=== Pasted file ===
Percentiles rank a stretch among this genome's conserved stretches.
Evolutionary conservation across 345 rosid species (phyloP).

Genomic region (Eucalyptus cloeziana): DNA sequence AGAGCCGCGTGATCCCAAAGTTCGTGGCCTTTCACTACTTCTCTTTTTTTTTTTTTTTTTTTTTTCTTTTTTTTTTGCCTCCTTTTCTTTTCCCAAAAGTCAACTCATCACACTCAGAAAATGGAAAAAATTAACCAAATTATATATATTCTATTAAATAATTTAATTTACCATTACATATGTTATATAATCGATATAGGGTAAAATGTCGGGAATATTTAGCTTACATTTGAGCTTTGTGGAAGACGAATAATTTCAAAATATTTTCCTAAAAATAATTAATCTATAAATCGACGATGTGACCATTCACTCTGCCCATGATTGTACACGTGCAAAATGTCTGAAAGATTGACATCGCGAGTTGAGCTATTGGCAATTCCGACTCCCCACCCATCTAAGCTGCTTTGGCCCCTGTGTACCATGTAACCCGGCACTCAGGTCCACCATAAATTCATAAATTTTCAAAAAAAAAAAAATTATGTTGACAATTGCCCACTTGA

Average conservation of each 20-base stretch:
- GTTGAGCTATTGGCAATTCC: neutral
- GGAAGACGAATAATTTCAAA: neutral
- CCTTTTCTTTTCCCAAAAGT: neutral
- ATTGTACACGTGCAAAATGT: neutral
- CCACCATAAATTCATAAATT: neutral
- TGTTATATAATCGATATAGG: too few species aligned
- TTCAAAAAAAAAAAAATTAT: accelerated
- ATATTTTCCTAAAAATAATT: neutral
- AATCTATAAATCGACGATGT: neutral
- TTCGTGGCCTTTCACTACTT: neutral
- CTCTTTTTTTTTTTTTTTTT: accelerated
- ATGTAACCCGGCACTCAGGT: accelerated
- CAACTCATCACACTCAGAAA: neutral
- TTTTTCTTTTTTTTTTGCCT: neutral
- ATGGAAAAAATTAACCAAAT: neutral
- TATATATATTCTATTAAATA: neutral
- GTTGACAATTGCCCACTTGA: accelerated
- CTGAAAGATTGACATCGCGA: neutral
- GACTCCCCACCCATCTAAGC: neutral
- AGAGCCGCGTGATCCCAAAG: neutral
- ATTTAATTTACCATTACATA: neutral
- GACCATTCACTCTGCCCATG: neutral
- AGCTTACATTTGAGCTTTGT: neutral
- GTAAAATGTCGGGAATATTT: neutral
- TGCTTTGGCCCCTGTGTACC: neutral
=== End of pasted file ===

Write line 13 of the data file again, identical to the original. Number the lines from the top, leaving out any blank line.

- AATCTATAAATCGACGATGT: neutral